In Live Concert At The Royal Albert Hall [DVD] Review

artist: Opeth date: 10/06/2010 category: compact discs
Opeth: In Live Concert At The Royal Albert Hall [DVD]
Released: Sep 21, 2010
Genre: Progressive Death Metal
Label: Roadrunner Records
Number Of Tracks: 16
Opeth's 20th anniversary celebrations are documented well, although not everything runs smoothly.
 Sound: 8.5
 Content: 9
 Production Quality: 8
 Overall Impression: 8
 Overall rating:
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reviews (2) 39 comments vote for this album:
overall: 9.3
In Live Concert At The Royal Albert Hall [DVD] Reviewed by: EpiExplorer, on october 01, 2010
8 of 10 people found this review helpful

Sound: Finally after 5 months of recording the thing, Opeth have released the footage of their fantastic concert at the Royal Albert Hall in this 5 disc DVD set. As a fan of their music and an attendee at said performance, I just had to buy it ASAP which I did: Pre-ordered on the 27th of August. When it came, I just played the entire DVD section alone to myself for 4 hours. And again. Infact I think I've played it about 4 times since Saturday. As an experience, seeing one of the biggest bands in the metal scene playing in such a place as the RAH was inspiring. On DVD format, I can watch the experience and relive it all over again and again. The live performance was spectacular (use my review from the actual concert on this site as reference) with every single song played to perfection. Classics such as 'April Ethereal' and 'The Moor' have never sounded so well made. Infact, the sound quality itself is so good, I'd choose the live version over the studio version for normal listening (which is good, because the box comes with the live tracks on CD's as well). Everything that happened that night is captured with not a single second of sound cut out nor the breaks between songs left out. Its a perfect capture of that magical night, including every flaw and misshap (such as Mikael's and Frederik's guitars cutting out, twice for Mikael) which now has made me reconsider buying PRS. Although the playing was tight, there was a degree of improvisation going on, instead of using accoustic guitars like on the studio albums, Frederik and Mikael chose to use clean channels and flangers to create a somewhat softer and almost serene sound while everyone just stood/sat in silence and took it all in and in 'Hope Leaves', Fred and Mike took turns for some nice soloing instead of the traditional outro for the song. // 10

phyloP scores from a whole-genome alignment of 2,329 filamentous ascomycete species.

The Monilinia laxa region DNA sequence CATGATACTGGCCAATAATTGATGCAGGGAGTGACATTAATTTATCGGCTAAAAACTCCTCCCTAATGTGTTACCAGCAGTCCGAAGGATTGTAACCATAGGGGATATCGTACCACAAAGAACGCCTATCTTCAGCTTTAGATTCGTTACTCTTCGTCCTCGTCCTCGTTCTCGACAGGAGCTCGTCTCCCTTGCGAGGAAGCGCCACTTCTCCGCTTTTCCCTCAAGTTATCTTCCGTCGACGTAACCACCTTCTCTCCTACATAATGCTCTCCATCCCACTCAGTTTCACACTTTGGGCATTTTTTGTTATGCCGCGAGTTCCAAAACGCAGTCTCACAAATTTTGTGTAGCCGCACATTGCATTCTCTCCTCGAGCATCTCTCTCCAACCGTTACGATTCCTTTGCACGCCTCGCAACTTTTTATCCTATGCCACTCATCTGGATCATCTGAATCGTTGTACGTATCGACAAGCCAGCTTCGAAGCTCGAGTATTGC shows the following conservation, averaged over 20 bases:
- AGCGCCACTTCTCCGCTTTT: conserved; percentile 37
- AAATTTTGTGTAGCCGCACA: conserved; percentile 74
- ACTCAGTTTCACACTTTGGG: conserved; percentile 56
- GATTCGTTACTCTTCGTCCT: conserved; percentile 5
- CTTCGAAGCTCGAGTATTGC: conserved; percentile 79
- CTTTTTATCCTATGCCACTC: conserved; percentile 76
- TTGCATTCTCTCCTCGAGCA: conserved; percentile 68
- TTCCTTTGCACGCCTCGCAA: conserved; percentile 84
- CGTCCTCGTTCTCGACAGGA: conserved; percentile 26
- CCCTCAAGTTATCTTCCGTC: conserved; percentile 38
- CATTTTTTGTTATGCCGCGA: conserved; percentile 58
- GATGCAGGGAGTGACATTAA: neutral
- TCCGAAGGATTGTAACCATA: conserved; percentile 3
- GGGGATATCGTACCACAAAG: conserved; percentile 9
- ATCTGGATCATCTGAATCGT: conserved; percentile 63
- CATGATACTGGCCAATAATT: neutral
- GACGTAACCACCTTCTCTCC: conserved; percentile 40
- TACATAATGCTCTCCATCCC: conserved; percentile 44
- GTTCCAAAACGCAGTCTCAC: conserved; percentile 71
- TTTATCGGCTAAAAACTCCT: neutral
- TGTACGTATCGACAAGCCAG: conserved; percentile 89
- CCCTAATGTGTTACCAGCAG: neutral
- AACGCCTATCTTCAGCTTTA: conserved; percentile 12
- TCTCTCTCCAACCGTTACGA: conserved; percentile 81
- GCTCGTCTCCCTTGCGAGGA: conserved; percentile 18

Overall Impression: As a band, Opeth are generally uncomparable. Apart from one obscure band from Brighton (Stone Circle, check them out) who sound very similar, Opeth have a monopoly of their undefinable genre. As a purchase for any Opeth fan or fan-to-be, its definitly worth every bit of money. The DVD itself in its entirity is by far one of the most impressive things I've heard. Its a pretty organic thing too, taking a good look at the band thats been through a long, almost grueling career with numerous linups and being financially crippled in the early days. Although 4 and a half hours (excluding the CD's) is a bit demanding for a DVD, its rewarding as well in turn. There's not much else to say but to buy it. // 9

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overall: 7.5
In Live Concert At The Royal Albert Hall [DVD] Reviewed by: UG Team, on october 06, 2010
5 of 9 people found this review helpful

Sound: Choosing the god-damn-Royal-Albert-Hall to film a DVD in is a wise move. The sound will be excellent and the fanboys will reflect on how Opeth's music totally deserves to be aired in the same auditorium as that of the loftiest classical works. Besides, it might just be illegal for an Opeth DVD to be filmed outside of Greater London. The Royal Albert Hall is a stunning room, deceptively large, and truly the only detail detracting from its beauty that night was...the stage. Not to worry, the focal point of the film is the music and if some of the venue's grandeur is lost in translation then so be it.

The most attractive things about this DVD are, of course, the setlists: one satisfyingly balanced retrospective, and one full album performance, both to mark the band's 20th anniversary. There are cases to be made for Still Life' and My Arms, Your Hearse', but it was only ever going to be Blackwater Park' that they'd play in full, and it happens to come together very nicely in a live setting. There are very few disruptions; among them are an obtrusive ride cymbal on Patterns In The Ivy', some patchy screams and numerous exclamations from the crowd. (Over the years, many a punter has yelled a song name or hilarious remark at Opeth, and it seems each and every one of them decided to descend upon the Hall for this. Unconvinced by airings of ever-requested songs, their incessant bellows disrupted the sanctity of the room far more than any amount of death metal could) // 7

Overall Impression: In Live Concert...' is a fairly expensive box, adorned with...lovely typography and packed with good tunes. Is it perfect? Well, no the magic is sometimes missing, as is the guitar signal but it's worth the price, particularly if you were lucky enough to attend one of the Evolution XX' shows. It seems like Opeth might be filming a DVD for each new record now, but it seems unlikely that they'll ever make one with as grand a scenario, setlist or setting as this. // 7

- Duncan Geddes (c) 2010

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